Tabloids, like The Sun, and The News of the World previously, set the benchmark for modern football reporting in England. Their coverage of the sport as a soap opera worked wonders. It elevated interest in the game and sold millions of papers at the same time, creating a carousel effect. The result saw rivals, including quality papers, feel obliged to adopt the same approach which has led to today’s situation whereby the English press work in tandem to add to the cauldron of excitement that is English football.

The irony is that various newspapers, which are in fierce competition with News International owned publications, collectively contribute to Rupert Murdoch’s money-spinning merry-go-round on a daily basis by embellishing Sky Sports’ flagship product: the Premier League.

Interestingly, it is possible that where the working-class have influenced and affected the conventions of football reporting in England, middle-class intellectuals in Italy have had the biggest impact on their football-media culture.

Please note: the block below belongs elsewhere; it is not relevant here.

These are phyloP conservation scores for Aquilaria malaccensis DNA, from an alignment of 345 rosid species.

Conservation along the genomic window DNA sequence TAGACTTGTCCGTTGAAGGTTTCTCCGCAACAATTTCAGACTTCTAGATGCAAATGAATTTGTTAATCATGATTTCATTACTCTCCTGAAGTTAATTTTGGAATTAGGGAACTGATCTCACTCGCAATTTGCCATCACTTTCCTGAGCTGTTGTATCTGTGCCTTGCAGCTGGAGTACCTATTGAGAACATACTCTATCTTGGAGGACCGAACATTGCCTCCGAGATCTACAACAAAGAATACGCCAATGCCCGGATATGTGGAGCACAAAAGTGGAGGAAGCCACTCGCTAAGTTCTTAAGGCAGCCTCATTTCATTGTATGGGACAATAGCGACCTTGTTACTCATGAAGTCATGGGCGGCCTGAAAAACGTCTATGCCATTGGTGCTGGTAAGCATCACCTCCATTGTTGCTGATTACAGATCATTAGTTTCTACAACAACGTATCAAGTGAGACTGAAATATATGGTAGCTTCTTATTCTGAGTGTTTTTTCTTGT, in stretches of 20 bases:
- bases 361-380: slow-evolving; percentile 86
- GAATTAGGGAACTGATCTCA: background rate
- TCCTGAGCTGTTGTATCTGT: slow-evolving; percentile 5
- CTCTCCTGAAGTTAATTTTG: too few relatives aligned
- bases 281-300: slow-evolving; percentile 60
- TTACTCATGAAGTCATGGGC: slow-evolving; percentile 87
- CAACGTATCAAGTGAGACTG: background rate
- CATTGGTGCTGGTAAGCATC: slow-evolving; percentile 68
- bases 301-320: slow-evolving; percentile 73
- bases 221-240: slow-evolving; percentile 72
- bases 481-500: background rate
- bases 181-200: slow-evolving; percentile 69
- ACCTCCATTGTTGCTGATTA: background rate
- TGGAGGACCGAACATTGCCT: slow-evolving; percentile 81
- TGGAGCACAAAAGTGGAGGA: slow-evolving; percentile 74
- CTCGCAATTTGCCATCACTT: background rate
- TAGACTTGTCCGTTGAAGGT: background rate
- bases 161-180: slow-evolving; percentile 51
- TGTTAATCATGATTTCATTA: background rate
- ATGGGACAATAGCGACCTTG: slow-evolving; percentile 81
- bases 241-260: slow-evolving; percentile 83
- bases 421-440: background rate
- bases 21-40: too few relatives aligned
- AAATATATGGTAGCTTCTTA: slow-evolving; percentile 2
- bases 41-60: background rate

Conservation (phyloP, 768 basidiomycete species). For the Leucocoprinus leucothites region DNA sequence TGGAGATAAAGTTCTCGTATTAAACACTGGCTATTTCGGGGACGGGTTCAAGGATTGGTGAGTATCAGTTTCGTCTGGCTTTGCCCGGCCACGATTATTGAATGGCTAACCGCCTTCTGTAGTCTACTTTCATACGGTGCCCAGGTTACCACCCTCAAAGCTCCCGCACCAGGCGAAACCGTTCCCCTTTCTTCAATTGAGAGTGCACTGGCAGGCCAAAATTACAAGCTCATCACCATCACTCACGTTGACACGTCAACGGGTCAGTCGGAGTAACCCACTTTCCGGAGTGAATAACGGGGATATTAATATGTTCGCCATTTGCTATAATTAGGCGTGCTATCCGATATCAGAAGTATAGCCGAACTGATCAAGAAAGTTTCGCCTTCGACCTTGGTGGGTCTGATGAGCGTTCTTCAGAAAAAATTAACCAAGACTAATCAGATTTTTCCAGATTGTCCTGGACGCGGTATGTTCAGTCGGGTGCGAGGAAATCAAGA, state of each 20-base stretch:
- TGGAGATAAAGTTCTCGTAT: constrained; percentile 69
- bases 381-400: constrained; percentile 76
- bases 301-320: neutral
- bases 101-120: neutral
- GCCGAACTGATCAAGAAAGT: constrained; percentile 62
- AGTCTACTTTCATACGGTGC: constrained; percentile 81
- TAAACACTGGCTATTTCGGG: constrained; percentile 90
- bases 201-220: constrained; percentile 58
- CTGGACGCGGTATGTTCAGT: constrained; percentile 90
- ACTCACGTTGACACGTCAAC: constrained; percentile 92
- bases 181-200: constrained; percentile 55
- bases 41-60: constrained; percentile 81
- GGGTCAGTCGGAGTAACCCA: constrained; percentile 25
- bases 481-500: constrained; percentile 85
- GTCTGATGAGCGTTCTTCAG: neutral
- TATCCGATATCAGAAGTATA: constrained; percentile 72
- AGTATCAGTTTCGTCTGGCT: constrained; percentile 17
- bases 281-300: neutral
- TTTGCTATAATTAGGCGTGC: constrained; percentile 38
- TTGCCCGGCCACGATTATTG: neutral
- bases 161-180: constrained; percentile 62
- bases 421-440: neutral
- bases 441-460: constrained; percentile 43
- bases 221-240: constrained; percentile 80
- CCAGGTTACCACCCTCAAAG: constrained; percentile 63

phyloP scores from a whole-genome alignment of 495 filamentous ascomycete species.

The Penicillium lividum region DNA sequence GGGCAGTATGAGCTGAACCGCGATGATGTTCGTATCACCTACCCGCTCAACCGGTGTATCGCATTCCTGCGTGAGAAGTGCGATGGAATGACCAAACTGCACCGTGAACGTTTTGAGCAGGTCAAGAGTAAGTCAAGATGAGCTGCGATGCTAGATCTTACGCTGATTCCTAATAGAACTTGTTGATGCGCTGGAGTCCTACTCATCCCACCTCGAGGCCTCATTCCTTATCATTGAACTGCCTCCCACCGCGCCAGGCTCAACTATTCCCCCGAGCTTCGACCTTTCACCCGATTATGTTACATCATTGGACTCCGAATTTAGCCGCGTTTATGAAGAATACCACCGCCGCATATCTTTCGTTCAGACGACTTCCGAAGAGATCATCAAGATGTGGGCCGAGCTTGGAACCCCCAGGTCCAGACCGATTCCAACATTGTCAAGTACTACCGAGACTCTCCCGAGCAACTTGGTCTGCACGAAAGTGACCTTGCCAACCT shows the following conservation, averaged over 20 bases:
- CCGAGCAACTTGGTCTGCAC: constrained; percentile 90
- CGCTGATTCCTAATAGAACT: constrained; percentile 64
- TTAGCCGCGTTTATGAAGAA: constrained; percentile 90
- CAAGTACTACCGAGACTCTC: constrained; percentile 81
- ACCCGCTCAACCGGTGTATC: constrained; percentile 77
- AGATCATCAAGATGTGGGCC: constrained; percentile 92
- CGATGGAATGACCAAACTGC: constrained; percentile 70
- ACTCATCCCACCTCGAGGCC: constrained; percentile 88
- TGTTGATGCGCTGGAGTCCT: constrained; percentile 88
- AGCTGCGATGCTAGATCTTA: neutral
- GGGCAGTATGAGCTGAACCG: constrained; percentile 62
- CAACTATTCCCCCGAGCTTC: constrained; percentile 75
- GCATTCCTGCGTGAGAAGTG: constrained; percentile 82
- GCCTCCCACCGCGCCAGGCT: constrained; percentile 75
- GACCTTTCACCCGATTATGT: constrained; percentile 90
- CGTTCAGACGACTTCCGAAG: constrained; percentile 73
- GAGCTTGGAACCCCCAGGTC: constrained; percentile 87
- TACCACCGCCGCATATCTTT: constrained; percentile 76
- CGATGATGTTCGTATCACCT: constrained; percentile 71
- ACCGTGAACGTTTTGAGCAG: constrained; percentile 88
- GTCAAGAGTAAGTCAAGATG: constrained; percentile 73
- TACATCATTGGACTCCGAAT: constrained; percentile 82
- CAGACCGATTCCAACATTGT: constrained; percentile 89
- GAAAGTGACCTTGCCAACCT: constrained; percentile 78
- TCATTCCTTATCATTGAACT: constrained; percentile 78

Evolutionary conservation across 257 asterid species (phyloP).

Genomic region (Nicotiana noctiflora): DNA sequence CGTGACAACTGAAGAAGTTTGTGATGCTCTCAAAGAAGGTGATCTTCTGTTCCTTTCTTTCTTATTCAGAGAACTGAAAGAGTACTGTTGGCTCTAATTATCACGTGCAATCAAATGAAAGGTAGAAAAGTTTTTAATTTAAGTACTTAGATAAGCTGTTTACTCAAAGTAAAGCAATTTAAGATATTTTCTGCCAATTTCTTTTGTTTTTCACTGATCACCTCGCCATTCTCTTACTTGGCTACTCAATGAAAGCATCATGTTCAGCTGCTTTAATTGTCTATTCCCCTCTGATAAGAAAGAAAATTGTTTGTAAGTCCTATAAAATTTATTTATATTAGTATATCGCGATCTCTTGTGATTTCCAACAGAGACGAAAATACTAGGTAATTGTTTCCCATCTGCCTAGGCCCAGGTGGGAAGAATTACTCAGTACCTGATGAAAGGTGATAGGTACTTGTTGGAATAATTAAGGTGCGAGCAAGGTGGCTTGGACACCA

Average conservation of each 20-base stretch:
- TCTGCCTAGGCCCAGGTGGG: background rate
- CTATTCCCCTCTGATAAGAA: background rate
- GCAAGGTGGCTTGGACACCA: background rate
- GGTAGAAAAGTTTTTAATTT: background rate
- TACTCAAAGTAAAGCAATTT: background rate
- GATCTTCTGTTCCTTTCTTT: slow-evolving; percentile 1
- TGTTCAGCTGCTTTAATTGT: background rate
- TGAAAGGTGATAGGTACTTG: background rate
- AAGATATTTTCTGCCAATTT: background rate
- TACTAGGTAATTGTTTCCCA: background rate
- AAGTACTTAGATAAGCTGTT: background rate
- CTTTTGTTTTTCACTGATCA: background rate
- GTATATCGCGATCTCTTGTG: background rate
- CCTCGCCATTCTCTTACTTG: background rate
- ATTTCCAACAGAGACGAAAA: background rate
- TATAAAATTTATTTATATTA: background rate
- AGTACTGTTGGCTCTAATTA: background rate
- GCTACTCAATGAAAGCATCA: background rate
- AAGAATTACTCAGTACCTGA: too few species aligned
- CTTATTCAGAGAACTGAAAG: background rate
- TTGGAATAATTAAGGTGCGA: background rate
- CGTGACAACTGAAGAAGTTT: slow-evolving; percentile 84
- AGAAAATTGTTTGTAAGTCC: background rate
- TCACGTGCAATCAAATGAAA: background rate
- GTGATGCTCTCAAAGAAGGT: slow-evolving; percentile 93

Italians have an irrefutable passion for tactics. Similarly to the renowned Austrian coffee house culture born in the 1920s, Italians meet in cafes and restaurants within  their local piazzas to discuss the aspect of football they love most.

The pages of La Gazzetta dello Sport and Tuttosport, among many others, are often filled with rigorous examinations of tactics and team selections. But it is intriguing that Italians, who are generally considered to be an emotionally sensitive population, do not demand the type of coverage English audiences are used to.

The English method of covering football has been ingrained in media culture for years, but even now, as the game itself has moved on, subversive writers in Britain are hard to come by. The industry certainly does not smile upon them. Students and young aspiring writers are taught to ensure their articles impact on a human level and concur with any on-going narrative. They are effectively constrained to doing so through fear of failing in the industry if they try to break the mould.